Nathaniel M. Glasser, Member of the Firm in the Employment, Labor & Workforce Management practice, in the firm’s Washington, DC, office, was quoted in SHRM, in “Investigations, Safety Risks Result in Involuntary Leave,” by Allen Smith.
Following is an excerpt:
Placing an employee on administrative leave should be done sparingly but may be appropriate during an investigation or if an employee poses a direct threat to health or safety. …
Safety Risks …
Moreover, employers should approach involuntary leave cautiously even when an employee behaves erratically, said Nathaniel Glasser, an attorney with Epstein Becker Green in Washington, D.C.
“In the case of an employee who may exhibit psychological problems, employers cannot take adverse action, such as placing an employee on leave, for that reason alone,” he cautioned.
The Americans with Disabilities Act prohibits employers from placing an employee with a disability on involuntary leave unless that worker poses a “direct threat”—that is, a significant risk of substantial harm to the health or safety of the individual or others that cannot be eliminated or reduced by reasonable accommodation.
Glasser said that before deciding to place an employee on an involuntary leave due to erratic behavior, the employer first must determine whether the worker poses a direct threat by considering:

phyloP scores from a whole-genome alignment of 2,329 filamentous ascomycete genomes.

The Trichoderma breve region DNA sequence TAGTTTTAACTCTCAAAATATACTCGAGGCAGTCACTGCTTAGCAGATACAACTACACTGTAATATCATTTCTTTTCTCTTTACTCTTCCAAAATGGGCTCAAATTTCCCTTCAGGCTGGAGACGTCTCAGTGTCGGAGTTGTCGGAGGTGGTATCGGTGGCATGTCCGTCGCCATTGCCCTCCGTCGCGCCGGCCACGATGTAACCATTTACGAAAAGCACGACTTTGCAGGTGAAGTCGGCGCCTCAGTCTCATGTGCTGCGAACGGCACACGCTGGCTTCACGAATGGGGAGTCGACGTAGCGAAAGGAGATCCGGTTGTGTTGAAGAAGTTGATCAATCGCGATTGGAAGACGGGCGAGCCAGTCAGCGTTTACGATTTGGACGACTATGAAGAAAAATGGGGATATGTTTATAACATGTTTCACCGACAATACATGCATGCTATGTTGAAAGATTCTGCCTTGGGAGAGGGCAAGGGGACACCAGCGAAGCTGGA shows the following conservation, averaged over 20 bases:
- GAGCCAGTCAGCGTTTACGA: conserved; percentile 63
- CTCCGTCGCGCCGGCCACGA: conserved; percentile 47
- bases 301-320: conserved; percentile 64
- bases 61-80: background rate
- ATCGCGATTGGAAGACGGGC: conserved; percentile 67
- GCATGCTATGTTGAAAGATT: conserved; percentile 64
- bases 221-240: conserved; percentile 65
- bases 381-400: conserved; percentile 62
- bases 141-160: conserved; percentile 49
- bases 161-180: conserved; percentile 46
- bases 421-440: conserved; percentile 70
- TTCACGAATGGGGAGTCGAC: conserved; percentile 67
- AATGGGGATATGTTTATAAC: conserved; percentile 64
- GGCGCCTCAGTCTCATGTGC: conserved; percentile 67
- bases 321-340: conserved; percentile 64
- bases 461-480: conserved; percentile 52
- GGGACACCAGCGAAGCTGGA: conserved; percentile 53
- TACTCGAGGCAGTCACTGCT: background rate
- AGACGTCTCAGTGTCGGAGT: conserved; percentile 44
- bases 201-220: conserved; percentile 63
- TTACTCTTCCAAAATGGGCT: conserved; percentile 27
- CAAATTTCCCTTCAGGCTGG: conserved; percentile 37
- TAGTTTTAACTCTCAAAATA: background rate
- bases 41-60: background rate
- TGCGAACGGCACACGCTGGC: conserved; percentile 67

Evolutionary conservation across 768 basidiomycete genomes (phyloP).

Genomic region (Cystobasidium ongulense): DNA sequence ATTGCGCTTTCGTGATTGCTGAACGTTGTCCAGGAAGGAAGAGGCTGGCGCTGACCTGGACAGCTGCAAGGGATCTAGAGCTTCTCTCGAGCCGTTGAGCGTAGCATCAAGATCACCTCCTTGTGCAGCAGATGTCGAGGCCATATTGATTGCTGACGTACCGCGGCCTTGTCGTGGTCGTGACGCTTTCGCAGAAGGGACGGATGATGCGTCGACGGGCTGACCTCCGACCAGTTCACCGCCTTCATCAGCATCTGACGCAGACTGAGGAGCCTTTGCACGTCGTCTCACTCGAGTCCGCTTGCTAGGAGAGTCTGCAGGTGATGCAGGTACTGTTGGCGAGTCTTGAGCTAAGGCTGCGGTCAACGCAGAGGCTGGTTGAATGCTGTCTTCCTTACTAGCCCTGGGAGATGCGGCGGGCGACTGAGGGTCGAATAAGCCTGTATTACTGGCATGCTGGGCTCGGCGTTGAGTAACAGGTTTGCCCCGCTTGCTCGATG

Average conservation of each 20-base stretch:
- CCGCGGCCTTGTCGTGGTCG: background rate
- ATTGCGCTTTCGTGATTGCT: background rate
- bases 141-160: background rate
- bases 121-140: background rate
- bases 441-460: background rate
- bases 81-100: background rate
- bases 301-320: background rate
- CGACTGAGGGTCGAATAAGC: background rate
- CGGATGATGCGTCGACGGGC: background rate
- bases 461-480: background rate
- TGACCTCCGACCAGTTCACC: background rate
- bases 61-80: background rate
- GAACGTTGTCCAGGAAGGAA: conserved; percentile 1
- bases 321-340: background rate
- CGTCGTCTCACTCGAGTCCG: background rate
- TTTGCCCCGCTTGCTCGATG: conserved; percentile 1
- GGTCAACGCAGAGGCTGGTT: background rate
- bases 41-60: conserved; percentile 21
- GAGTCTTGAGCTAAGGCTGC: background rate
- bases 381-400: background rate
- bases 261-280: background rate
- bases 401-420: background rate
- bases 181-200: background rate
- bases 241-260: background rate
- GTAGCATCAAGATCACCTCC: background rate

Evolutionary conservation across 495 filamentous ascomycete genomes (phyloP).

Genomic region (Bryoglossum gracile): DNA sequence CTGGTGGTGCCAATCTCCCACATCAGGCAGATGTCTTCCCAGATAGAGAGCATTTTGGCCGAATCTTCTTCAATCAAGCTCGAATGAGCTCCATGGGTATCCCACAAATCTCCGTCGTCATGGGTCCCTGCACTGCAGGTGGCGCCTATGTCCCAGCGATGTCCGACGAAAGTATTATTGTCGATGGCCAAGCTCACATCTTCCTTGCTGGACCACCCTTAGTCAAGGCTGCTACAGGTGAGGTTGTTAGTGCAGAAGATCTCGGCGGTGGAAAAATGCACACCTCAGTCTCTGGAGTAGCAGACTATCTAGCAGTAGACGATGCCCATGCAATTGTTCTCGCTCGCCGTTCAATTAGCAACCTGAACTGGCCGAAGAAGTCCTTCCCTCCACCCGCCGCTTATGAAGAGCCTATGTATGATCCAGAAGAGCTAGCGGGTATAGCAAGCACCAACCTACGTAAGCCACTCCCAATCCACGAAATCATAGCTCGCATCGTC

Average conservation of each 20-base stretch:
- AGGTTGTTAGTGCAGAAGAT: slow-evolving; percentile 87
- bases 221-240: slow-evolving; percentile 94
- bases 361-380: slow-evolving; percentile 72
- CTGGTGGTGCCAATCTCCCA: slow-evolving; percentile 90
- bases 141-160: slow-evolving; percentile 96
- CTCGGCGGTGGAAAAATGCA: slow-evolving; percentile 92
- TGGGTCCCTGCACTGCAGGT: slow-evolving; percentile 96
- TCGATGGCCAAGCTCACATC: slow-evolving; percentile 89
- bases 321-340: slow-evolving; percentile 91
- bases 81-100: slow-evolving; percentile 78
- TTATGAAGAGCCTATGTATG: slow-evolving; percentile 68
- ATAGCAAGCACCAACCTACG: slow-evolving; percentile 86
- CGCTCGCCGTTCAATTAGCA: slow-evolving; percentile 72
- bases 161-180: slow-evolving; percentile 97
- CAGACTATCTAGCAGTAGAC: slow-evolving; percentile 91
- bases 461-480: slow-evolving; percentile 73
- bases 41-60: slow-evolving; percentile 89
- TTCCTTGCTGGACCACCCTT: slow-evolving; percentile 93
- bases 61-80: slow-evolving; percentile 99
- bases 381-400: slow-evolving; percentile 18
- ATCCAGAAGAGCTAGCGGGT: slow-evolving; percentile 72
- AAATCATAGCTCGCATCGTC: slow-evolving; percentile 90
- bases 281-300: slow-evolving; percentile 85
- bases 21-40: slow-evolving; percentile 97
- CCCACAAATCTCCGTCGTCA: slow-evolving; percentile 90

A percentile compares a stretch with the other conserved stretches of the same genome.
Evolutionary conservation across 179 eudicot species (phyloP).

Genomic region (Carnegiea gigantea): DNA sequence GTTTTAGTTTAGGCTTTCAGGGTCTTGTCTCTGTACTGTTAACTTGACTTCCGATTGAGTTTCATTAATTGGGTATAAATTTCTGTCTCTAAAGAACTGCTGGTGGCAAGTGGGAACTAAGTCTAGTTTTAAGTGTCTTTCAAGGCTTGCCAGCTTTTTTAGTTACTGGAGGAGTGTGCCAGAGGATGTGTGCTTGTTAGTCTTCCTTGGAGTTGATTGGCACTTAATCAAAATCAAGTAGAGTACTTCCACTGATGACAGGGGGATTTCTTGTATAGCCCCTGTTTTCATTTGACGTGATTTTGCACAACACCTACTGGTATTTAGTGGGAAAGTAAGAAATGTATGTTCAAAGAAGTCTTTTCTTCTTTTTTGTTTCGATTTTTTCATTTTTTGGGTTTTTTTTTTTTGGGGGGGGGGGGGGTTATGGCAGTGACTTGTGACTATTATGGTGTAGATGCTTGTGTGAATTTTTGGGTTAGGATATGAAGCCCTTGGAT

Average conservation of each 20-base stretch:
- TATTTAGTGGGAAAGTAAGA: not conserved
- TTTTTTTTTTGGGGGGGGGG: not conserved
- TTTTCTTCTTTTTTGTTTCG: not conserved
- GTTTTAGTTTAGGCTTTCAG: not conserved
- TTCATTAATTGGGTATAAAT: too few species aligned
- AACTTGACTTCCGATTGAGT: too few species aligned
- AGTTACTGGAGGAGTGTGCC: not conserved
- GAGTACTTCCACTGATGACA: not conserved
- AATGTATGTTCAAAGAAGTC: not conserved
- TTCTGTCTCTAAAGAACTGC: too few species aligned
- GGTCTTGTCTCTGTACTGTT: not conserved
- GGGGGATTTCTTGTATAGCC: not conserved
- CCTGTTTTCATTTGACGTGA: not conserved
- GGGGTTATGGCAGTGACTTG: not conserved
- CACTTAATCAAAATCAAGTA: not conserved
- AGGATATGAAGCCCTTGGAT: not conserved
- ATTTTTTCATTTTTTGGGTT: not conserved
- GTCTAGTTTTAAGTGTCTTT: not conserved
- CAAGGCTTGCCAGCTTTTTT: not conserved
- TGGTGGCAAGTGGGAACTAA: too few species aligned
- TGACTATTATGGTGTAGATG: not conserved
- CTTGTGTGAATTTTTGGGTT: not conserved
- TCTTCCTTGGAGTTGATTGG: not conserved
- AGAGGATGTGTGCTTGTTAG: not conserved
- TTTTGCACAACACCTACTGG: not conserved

- The duration of the risk.
- The nature and severity of the potential harm.
- The likelihood and imminence of potential harm.
“If the employer makes a determination—based on objective, factual information rather than subjective perceptions or irrational fears—that the employee poses a direct threat, the employer may place the individual on an involuntary leave,” he said.
An employer has options in the case of psychological conditions that pose a direct threat, Glasser noted, such as offering voluntary leave or referring the worker to the company’s employee assistance program. Other alternatives in such cases include reductions in or changes to schedules and temporary removal of or changes to duties.
Glasser added, “In the case of misconduct, alternatives to involuntary leave may be written warnings; transfers or changes in duties, position or reporting relationships; last-chance agreements; or even termination.”